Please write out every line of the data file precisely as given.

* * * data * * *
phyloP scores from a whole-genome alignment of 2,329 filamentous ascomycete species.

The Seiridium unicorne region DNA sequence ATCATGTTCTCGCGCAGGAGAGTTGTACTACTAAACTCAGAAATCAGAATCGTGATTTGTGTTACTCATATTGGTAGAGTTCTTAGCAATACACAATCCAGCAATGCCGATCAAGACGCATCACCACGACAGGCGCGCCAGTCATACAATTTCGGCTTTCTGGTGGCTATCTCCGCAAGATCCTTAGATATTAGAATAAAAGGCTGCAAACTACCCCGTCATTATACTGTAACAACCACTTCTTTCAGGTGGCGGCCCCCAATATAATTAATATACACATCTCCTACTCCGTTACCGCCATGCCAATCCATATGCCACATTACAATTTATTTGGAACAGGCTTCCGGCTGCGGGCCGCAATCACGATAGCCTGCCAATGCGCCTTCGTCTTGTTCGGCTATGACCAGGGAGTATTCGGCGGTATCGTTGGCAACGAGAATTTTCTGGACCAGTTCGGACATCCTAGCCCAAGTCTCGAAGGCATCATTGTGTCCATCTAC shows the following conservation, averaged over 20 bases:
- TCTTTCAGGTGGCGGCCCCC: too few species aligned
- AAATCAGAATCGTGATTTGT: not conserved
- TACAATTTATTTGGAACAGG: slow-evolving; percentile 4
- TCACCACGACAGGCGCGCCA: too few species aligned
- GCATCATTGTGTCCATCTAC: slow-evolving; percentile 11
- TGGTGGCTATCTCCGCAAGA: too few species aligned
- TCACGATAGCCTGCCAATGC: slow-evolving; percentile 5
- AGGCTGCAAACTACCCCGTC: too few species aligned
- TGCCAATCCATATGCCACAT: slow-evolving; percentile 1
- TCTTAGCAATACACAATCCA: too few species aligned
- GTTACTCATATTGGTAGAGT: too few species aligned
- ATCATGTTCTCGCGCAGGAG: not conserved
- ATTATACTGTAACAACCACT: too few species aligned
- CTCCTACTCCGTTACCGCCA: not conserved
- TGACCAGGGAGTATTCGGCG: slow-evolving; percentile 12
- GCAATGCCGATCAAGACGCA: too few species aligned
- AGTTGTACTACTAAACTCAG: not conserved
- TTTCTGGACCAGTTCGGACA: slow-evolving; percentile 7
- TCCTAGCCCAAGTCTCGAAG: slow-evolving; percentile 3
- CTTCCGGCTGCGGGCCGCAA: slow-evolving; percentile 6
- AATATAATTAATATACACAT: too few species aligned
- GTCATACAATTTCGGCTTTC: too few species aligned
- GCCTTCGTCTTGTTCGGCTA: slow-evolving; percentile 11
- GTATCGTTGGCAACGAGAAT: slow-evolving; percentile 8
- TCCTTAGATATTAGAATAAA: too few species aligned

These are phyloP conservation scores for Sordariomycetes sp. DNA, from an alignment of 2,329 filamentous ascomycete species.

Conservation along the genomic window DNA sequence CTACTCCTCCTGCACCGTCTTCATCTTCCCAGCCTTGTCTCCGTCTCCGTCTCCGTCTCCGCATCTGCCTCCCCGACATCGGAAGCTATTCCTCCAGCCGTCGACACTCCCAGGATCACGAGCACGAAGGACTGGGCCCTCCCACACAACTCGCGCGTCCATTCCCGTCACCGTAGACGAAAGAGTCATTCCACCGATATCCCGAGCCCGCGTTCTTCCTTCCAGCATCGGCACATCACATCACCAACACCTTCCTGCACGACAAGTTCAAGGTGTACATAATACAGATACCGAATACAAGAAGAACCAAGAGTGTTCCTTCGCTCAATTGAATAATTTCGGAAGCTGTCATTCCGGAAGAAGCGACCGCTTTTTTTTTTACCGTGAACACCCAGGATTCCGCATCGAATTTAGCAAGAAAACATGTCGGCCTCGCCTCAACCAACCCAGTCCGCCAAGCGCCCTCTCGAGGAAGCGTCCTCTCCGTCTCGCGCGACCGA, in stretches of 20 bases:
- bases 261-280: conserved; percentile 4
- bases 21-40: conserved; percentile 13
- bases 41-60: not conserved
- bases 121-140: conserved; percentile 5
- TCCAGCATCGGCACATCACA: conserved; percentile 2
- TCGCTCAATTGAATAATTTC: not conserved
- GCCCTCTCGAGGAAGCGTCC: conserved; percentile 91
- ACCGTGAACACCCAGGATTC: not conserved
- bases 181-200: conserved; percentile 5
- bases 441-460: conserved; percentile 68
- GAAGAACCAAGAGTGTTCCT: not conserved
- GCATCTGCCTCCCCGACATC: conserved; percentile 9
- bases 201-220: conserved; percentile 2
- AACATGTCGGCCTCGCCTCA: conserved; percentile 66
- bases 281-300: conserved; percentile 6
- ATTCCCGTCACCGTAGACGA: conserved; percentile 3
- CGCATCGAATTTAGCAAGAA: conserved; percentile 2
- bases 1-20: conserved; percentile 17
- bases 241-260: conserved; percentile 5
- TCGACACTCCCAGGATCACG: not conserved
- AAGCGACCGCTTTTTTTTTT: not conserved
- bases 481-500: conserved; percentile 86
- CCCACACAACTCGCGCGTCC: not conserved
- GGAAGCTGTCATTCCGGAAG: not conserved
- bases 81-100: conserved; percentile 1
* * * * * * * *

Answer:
phyloP scores from a whole-genome alignment of 2,329 filamentous ascomycete species.

The Seiridium unicorne region DNA sequence ATCATGTTCTCGCGCAGGAGAGTTGTACTACTAAACTCAGAAATCAGAATCGTGATTTGTGTTACTCATATTGGTAGAGTTCTTAGCAATACACAATCCAGCAATGCCGATCAAGACGCATCACCACGACAGGCGCGCCAGTCATACAATTTCGGCTTTCTGGTGGCTATCTCCGCAAGATCCTTAGATATTAGAATAAAAGGCTGCAAACTACCCCGTCATTATACTGTAACAACCACTTCTTTCAGGTGGCGGCCCCCAATATAATTAATATACACATCTCCTACTCCGTTACCGCCATGCCAATCCATATGCCACATTACAATTTATTTGGAACAGGCTTCCGGCTGCGGGCCGCAATCACGATAGCCTGCCAATGCGCCTTCGTCTTGTTCGGCTATGACCAGGGAGTATTCGGCGGTATCGTTGGCAACGAGAATTTTCTGGACCAGTTCGGACATCCTAGCCCAAGTCTCGAAGGCATCATTGTGTCCATCTAC shows the following conservation, averaged over 20 bases:
- TCTTTCAGGTGGCGGCCCCC: too few species aligned
- AAATCAGAATCGTGATTTGT: not conserved
- TACAATTTATTTGGAACAGG: slow-evolving; percentile 4
- TCACCACGACAGGCGCGCCA: too few species aligned
- GCATCATTGTGTCCATCTAC: slow-evolving; percentile 11
- TGGTGGCTATCTCCGCAAGA: too few species aligned
- TCACGATAGCCTGCCAATGC: slow-evolving; percentile 5
- AGGCTGCAAACTACCCCGTC: too few species aligned
- TGCCAATCCATATGCCACAT: slow-evolving; percentile 1
- TCTTAGCAATACACAATCCA: too few species aligned
- GTTACTCATATTGGTAGAGT: too few species aligned
- ATCATGTTCTCGCGCAGGAG: not conserved
- ATTATACTGTAACAACCACT: too few species aligned
- CTCCTACTCCGTTACCGCCA: not conserved
- TGACCAGGGAGTATTCGGCG: slow-evolving; percentile 12
- GCAATGCCGATCAAGACGCA: too few species aligned
- AGTTGTACTACTAAACTCAG: not conserved
- TTTCTGGACCAGTTCGGACA: slow-evolving; percentile 7
- TCCTAGCCCAAGTCTCGAAG: slow-evolving; percentile 3
- CTTCCGGCTGCGGGCCGCAA: slow-evolving; percentile 6
- AATATAATTAATATACACAT: too few species aligned
- GTCATACAATTTCGGCTTTC: too few species aligned
- GCCTTCGTCTTGTTCGGCTA: slow-evolving; percentile 11
- GTATCGTTGGCAACGAGAAT: slow-evolving; percentile 8
- TCCTTAGATATTAGAATAAA: too few species aligned

These are phyloP conservation scores for Sordariomycetes sp. DNA, from an alignment of 2,329 filamentous ascomycete species.

Conservation along the genomic window DNA sequence CTACTCCTCCTGCACCGTCTTCATCTTCCCAGCCTTGTCTCCGTCTCCGTCTCCGTCTCCGCATCTGCCTCCCCGACATCGGAAGCTATTCCTCCAGCCGTCGACACTCCCAGGATCACGAGCACGAAGGACTGGGCCCTCCCACACAACTCGCGCGTCCATTCCCGTCACCGTAGACGAAAGAGTCATTCCACCGATATCCCGAGCCCGCGTTCTTCCTTCCAGCATCGGCACATCACATCACCAACACCTTCCTGCACGACAAGTTCAAGGTGTACATAATACAGATACCGAATACAAGAAGAACCAAGAGTGTTCCTTCGCTCAATTGAATAATTTCGGAAGCTGTCATTCCGGAAGAAGCGACCGCTTTTTTTTTTACCGTGAACACCCAGGATTCCGCATCGAATTTAGCAAGAAAACATGTCGGCCTCGCCTCAACCAACCCAGTCCGCCAAGCGCCCTCTCGAGGAAGCGTCCTCTCCGTCTCGCGCGACCGA, in stretches of 20 bases:
- bases 261-280: conserved; percentile 4
- bases 21-40: conserved; percentile 13
- bases 41-60: not conserved
- bases 121-140: conserved; percentile 5
- TCCAGCATCGGCACATCACA: conserved; percentile 2
- TCGCTCAATTGAATAATTTC: not conserved
- GCCCTCTCGAGGAAGCGTCC: conserved; percentile 91
- ACCGTGAACACCCAGGATTC: not conserved
- bases 181-200: conserved; percentile 5
- bases 441-460: conserved; percentile 68
- GAAGAACCAAGAGTGTTCCT: not conserved
- GCATCTGCCTCCCCGACATC: conserved; percentile 9
- bases 201-220: conserved; percentile 2
- AACATGTCGGCCTCGCCTCA: conserved; percentile 66
- bases 281-300: conserved; percentile 6
- ATTCCCGTCACCGTAGACGA: conserved; percentile 3
- CGCATCGAATTTAGCAAGAA: conserved; percentile 2
- bases 1-20: conserved; percentile 17
- bases 241-260: conserved; percentile 5
- TCGACACTCCCAGGATCACG: not conserved
- AAGCGACCGCTTTTTTTTTT: not conserved
- bases 481-500: conserved; percentile 86
- CCCACACAACTCGCGCGTCC: not conserved
- GGAAGCTGTCATTCCGGAAG: not conserved
- bases 81-100: conserved; percentile 1